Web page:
It’s probably not going to make massive waves outside France, which is a shame because there are some lovely romantic comedies being made in that country at the moment and they deserve a little more attention. It may well also be the last installment in the series, with the director alluding to the fact it was difficult to convince some of them – especially Tautou – to come back for the third chapter.

I’d recommend it if you fancy a humorous and whimsical journey through someone else’s very complicated problems and need an emotional lift. It certainly won’t disappoint you.

Casse-tête chinois is released later in 2014 in the UK.

Watch the trailer here.


The 7:39 (John Alexander, 2014)

Sometimes you watch a show on TV with no prior knowledge of the content, with no preconception of what is coming. Usually when you do this, you’re left disappointed and quickly switch over or find yourself checking your phone at decreasing intervals. Sometimes, if you’re lucky, you’ll find a gem, a diamond in the rough. So it was with the gripping BBC two-part romantic drama The 7:39.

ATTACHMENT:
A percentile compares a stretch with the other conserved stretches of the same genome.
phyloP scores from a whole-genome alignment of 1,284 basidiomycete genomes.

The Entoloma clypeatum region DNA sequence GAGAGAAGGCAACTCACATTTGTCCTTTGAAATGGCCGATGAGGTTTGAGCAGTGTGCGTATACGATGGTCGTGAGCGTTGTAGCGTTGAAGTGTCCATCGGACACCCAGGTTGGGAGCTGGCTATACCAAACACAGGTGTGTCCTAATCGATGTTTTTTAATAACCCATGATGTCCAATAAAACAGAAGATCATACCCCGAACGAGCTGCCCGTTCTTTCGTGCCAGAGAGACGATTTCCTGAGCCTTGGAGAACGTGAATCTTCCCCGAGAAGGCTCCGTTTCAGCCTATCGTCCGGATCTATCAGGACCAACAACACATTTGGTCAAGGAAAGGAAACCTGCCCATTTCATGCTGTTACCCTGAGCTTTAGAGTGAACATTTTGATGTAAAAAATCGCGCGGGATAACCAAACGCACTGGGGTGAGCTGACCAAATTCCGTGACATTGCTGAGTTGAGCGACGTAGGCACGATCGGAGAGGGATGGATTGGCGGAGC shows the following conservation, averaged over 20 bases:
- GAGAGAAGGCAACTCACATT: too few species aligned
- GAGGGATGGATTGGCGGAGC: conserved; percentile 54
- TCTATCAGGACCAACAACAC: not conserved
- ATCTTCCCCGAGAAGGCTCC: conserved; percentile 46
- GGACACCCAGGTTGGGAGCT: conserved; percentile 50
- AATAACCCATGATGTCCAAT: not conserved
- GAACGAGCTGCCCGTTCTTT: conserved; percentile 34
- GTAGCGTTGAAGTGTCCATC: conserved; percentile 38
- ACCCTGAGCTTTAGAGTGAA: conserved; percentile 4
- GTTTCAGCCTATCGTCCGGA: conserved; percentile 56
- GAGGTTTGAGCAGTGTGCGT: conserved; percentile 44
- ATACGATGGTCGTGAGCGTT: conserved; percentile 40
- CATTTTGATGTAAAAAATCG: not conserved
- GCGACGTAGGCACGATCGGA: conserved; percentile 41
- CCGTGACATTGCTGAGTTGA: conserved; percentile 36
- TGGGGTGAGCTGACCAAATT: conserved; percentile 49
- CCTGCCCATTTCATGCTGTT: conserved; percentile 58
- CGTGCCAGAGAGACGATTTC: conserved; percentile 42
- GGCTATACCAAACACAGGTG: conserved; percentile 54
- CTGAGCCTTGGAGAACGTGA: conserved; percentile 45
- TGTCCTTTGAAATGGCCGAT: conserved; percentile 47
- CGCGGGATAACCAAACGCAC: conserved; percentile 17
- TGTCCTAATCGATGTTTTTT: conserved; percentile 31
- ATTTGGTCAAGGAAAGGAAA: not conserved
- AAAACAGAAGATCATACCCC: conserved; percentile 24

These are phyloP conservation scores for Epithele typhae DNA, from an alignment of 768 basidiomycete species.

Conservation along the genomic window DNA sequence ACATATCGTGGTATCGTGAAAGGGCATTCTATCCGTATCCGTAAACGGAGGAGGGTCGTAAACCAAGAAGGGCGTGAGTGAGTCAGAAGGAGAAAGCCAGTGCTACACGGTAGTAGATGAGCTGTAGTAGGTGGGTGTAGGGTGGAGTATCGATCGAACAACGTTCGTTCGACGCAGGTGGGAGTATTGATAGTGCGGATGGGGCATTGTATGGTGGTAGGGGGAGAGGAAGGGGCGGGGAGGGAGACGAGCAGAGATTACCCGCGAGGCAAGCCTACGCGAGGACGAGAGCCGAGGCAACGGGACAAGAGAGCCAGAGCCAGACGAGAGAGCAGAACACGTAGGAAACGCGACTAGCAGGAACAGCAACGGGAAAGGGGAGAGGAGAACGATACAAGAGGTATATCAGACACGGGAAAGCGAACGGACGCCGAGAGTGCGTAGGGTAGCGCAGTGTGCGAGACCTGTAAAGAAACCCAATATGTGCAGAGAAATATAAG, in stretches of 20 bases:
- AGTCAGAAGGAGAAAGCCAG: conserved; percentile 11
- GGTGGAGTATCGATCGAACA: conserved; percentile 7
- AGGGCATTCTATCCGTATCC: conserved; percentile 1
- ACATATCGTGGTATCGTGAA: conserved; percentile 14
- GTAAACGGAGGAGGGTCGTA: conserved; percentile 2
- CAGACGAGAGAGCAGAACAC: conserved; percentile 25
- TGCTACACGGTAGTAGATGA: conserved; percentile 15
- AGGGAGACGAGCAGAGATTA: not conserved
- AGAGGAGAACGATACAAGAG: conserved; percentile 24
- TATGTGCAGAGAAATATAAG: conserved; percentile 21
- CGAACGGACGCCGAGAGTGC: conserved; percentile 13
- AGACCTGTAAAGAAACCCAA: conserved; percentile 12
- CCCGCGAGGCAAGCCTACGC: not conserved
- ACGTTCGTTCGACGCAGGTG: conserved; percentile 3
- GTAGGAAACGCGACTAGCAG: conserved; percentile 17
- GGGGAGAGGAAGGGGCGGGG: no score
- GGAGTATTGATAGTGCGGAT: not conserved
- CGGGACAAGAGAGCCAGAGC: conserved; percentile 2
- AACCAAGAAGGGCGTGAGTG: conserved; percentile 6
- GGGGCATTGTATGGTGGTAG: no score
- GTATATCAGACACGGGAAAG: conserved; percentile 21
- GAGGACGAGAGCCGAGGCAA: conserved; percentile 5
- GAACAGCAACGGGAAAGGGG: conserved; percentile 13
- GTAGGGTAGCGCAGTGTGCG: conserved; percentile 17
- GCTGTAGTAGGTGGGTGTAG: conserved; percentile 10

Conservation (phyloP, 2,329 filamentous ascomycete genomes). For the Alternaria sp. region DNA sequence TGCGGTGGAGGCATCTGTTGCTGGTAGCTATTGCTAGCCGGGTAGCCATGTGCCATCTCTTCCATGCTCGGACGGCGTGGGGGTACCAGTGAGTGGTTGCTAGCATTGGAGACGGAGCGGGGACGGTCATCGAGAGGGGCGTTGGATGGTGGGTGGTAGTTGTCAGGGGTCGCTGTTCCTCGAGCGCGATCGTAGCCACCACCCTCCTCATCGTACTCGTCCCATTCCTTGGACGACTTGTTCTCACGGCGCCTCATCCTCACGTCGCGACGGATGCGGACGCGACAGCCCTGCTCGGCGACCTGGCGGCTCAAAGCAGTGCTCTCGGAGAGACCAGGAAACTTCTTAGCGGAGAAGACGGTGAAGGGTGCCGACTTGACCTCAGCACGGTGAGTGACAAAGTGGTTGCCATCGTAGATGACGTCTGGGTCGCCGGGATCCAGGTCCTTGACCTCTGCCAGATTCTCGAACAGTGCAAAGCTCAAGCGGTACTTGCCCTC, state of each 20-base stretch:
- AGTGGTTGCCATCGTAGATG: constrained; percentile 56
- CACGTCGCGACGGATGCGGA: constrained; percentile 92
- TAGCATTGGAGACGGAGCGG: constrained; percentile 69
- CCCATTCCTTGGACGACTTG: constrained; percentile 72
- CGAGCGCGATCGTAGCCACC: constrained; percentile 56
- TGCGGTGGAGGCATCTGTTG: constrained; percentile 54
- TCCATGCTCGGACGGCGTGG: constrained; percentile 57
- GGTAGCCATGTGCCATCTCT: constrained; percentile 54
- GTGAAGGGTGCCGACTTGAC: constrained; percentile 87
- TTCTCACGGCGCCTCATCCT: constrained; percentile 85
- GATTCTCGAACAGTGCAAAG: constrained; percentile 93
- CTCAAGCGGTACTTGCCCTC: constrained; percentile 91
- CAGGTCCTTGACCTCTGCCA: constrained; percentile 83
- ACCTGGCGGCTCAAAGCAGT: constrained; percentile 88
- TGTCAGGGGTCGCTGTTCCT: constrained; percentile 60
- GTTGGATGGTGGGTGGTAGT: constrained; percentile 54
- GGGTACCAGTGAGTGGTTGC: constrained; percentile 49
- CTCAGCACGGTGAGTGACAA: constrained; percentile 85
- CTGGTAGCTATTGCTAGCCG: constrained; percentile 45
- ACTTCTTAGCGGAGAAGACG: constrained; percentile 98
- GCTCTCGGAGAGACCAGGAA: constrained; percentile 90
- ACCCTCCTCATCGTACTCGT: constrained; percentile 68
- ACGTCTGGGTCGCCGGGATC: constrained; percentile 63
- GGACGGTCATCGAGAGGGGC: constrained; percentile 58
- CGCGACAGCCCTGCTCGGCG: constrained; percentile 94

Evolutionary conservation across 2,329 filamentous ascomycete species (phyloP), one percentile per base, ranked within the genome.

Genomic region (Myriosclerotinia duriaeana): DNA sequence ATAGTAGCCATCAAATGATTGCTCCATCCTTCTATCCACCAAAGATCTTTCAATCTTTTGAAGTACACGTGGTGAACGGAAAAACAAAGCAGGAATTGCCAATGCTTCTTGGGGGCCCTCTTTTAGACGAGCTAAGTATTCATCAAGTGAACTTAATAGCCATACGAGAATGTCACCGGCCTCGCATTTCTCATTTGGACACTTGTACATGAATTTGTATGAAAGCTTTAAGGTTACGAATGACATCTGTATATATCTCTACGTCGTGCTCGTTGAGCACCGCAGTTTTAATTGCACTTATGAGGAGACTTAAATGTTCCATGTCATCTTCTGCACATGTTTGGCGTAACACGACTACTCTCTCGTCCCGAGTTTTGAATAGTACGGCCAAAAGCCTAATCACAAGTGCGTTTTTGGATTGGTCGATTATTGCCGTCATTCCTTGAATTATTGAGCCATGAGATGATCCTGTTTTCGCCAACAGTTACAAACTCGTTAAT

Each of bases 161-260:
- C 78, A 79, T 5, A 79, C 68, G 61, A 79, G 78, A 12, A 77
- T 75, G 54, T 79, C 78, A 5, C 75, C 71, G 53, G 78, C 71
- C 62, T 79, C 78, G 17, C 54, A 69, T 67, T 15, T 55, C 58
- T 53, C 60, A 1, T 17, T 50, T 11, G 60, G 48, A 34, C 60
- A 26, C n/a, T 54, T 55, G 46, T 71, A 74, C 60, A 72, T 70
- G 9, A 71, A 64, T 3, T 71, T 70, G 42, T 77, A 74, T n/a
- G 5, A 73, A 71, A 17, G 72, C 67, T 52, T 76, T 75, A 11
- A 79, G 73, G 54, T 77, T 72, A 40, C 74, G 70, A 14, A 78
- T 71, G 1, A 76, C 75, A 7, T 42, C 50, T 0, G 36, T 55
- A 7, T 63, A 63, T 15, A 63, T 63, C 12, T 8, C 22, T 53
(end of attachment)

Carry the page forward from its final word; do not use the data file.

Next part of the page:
Starring David Morrissey (The Walking Dead) and Sheradin Smith (Legally Blonde), with supporting roles from Sean Maguire (Eastenders) and Olivia Colman (Tyrannosaur), the story tells the chance development of an affair between Carl (Morrissey) and Sally (Smith), who catch the same eponymous commuter train. Both unknowingly in a rut in their life at home and at work, they quickly find an unlikely spark between each other and grow closer through the increasingly precious time they spend together en route to work.

Carl has a lot more to lose. He is married with two teenage children and has an exceptionally supportive wife (Colman), but yet he is the driving course behind the forbidden relationship. Sally is engaged to her overprotective fiancé Ryan – brilliantly portrayed by Maguire – who is hellbent on arranging the perfect wedding and seemingly attempting to smother every aspect of Sally’s life, though only out of love and devotion.